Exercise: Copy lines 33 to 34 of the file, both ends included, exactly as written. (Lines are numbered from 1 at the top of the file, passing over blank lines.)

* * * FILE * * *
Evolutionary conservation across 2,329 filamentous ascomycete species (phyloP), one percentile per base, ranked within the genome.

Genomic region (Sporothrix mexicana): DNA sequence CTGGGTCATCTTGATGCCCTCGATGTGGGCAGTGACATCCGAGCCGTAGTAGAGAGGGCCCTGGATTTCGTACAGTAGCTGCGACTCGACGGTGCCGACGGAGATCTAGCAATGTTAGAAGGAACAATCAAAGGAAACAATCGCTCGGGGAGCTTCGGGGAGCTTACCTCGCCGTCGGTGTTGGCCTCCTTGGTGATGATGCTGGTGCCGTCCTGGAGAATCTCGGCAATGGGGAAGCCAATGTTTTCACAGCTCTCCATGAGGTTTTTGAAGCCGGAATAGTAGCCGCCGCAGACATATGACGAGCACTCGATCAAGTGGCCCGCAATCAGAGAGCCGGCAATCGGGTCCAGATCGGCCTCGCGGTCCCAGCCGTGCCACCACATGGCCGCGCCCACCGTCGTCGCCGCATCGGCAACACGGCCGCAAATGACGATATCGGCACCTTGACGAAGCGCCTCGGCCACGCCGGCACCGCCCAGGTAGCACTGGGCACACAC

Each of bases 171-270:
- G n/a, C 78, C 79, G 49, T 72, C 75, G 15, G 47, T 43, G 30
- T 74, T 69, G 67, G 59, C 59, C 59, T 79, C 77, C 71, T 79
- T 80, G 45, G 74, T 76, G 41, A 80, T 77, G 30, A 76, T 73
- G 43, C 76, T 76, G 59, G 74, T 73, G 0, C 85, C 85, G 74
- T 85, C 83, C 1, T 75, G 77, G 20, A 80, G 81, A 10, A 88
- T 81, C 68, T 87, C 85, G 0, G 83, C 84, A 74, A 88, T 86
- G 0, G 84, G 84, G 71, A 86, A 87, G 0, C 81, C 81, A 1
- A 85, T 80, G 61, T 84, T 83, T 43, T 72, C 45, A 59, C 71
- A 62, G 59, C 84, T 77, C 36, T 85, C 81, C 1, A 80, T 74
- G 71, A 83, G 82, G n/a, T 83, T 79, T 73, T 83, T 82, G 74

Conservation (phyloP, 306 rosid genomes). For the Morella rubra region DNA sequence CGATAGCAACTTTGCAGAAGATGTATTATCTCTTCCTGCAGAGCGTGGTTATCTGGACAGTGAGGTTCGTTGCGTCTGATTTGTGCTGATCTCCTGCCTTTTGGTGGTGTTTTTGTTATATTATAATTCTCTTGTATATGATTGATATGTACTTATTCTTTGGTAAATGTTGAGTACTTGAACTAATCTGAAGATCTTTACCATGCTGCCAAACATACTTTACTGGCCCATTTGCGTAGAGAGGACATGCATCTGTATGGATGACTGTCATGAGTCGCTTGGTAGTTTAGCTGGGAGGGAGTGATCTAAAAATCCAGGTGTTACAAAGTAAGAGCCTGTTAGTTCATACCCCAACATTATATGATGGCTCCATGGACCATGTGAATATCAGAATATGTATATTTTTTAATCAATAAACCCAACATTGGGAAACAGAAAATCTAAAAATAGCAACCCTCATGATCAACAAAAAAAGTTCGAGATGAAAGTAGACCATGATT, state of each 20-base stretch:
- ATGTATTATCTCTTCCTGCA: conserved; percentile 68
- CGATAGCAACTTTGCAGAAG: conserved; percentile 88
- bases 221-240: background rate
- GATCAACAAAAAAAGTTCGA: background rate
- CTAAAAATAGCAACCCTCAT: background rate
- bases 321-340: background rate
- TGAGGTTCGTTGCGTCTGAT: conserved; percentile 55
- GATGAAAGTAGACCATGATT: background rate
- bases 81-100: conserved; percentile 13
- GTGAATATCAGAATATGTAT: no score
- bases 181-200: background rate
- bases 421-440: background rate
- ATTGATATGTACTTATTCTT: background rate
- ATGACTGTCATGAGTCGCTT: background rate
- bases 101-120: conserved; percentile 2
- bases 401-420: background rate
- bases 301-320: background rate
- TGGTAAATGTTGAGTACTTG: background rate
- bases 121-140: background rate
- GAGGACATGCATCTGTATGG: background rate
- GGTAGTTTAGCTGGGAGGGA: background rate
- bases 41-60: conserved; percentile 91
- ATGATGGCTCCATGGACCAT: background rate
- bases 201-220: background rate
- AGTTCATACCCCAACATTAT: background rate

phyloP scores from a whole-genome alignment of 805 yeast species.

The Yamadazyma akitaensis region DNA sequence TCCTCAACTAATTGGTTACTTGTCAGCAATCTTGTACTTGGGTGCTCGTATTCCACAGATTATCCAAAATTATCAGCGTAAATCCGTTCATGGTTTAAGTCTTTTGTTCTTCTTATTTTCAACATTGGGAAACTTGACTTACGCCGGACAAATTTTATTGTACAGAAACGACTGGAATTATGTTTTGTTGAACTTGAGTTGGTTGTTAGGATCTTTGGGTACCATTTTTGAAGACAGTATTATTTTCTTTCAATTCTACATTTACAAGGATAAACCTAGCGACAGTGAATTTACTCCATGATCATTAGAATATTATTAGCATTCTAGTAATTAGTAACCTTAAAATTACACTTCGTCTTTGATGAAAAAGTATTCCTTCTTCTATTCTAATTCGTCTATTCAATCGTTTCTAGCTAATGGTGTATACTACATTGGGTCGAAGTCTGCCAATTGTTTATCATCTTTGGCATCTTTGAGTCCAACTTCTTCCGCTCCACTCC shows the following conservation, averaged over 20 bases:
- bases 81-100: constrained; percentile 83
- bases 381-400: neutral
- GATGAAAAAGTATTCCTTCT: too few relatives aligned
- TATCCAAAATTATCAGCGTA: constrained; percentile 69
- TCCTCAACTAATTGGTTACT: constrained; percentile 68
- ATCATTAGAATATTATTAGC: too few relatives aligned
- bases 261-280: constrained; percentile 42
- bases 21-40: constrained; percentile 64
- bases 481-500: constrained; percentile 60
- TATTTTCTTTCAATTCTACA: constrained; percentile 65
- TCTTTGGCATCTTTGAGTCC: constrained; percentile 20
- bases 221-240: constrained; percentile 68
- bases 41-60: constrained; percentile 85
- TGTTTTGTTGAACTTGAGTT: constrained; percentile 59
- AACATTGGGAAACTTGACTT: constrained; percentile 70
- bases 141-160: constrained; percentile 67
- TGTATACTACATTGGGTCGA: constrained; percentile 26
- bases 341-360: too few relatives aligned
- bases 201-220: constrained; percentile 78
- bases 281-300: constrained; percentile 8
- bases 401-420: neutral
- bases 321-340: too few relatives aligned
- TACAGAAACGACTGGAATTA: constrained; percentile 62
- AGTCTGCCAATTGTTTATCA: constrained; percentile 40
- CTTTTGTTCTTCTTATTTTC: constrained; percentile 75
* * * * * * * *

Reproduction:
- bases 121-140: background rate
- GAGGACATGCATCTGTATGG: background rate